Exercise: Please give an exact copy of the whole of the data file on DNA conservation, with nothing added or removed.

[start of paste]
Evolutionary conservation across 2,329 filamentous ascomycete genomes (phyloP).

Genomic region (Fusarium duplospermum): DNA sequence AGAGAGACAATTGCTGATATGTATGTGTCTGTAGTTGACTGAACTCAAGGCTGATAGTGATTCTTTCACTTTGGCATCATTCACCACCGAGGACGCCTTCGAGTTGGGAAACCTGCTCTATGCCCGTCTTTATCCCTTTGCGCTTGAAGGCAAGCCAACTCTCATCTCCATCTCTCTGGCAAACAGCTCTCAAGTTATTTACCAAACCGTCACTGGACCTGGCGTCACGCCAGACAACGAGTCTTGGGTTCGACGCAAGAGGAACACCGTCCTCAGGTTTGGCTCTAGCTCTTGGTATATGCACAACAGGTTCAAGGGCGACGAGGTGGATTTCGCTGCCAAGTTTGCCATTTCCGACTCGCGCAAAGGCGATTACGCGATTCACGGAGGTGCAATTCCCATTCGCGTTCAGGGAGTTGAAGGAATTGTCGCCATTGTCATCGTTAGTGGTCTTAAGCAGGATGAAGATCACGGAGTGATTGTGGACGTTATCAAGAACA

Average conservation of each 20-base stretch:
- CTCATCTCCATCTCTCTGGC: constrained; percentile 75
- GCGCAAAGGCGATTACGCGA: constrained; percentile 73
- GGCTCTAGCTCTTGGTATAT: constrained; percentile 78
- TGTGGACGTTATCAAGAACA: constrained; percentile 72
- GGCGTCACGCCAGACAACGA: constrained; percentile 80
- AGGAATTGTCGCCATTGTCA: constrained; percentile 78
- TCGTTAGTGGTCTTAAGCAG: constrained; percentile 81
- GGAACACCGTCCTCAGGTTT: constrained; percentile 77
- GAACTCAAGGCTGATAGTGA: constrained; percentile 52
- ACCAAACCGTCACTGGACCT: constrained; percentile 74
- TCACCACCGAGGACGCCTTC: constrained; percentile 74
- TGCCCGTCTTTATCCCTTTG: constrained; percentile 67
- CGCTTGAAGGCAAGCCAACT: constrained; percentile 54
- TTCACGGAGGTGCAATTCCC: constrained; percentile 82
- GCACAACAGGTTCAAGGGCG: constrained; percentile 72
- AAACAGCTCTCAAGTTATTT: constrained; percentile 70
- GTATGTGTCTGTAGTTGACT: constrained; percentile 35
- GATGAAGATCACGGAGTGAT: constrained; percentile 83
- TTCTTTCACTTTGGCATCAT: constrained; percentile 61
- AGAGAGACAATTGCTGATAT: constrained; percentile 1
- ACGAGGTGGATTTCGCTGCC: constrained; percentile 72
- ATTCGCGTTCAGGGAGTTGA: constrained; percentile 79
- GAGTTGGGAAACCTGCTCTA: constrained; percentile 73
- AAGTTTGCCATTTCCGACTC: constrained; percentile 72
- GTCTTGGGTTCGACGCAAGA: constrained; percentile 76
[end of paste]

Evolutionary conservation across 2,329 filamentous ascomycete genomes (phyloP).

Genomic region (Fusarium duplospermum): DNA sequence AGAGAGACAATTGCTGATATGTATGTGTCTGTAGTTGACTGAACTCAAGGCTGATAGTGATTCTTTCACTTTGGCATCATTCACCACCGAGGACGCCTTCGAGTTGGGAAACCTGCTCTATGCCCGTCTTTATCCCTTTGCGCTTGAAGGCAAGCCAACTCTCATCTCCATCTCTCTGGCAAACAGCTCTCAAGTTATTTACCAAACCGTCACTGGACCTGGCGTCACGCCAGACAACGAGTCTTGGGTTCGACGCAAGAGGAACACCGTCCTCAGGTTTGGCTCTAGCTCTTGGTATATGCACAACAGGTTCAAGGGCGACGAGGTGGATTTCGCTGCCAAGTTTGCCATTTCCGACTCGCGCAAAGGCGATTACGCGATTCACGGAGGTGCAATTCCCATTCGCGTTCAGGGAGTTGAAGGAATTGTCGCCATTGTCATCGTTAGTGGTCTTAAGCAGGATGAAGATCACGGAGTGATTGTGGACGTTATCAAGAACA

Average conservation of each 20-base stretch:
- CTCATCTCCATCTCTCTGGC: constrained; percentile 75
- GCGCAAAGGCGATTACGCGA: constrained; percentile 73
- GGCTCTAGCTCTTGGTATAT: constrained; percentile 78
- TGTGGACGTTATCAAGAACA: constrained; percentile 72
- GGCGTCACGCCAGACAACGA: constrained; percentile 80
- AGGAATTGTCGCCATTGTCA: constrained; percentile 78
- TCGTTAGTGGTCTTAAGCAG: constrained; percentile 81
- GGAACACCGTCCTCAGGTTT: constrained; percentile 77
- GAACTCAAGGCTGATAGTGA: constrained; percentile 52
- ACCAAACCGTCACTGGACCT: constrained; percentile 74
- TCACCACCGAGGACGCCTTC: constrained; percentile 74
- TGCCCGTCTTTATCCCTTTG: constrained; percentile 67
- CGCTTGAAGGCAAGCCAACT: constrained; percentile 54
- TTCACGGAGGTGCAATTCCC: constrained; percentile 82
- GCACAACAGGTTCAAGGGCG: constrained; percentile 72
- AAACAGCTCTCAAGTTATTT: constrained; percentile 70
- GTATGTGTCTGTAGTTGACT: constrained; percentile 35
- GATGAAGATCACGGAGTGAT: constrained; percentile 83
- TTCTTTCACTTTGGCATCAT: constrained; percentile 61
- AGAGAGACAATTGCTGATAT: constrained; percentile 1
- ACGAGGTGGATTTCGCTGCC: constrained; percentile 72
- ATTCGCGTTCAGGGAGTTGA: constrained; percentile 79
- GAGTTGGGAAACCTGCTCTA: constrained; percentile 73
- AAGTTTGCCATTTCCGACTC: constrained; percentile 72
- GTCTTGGGTTCGACGCAAGA: constrained; percentile 76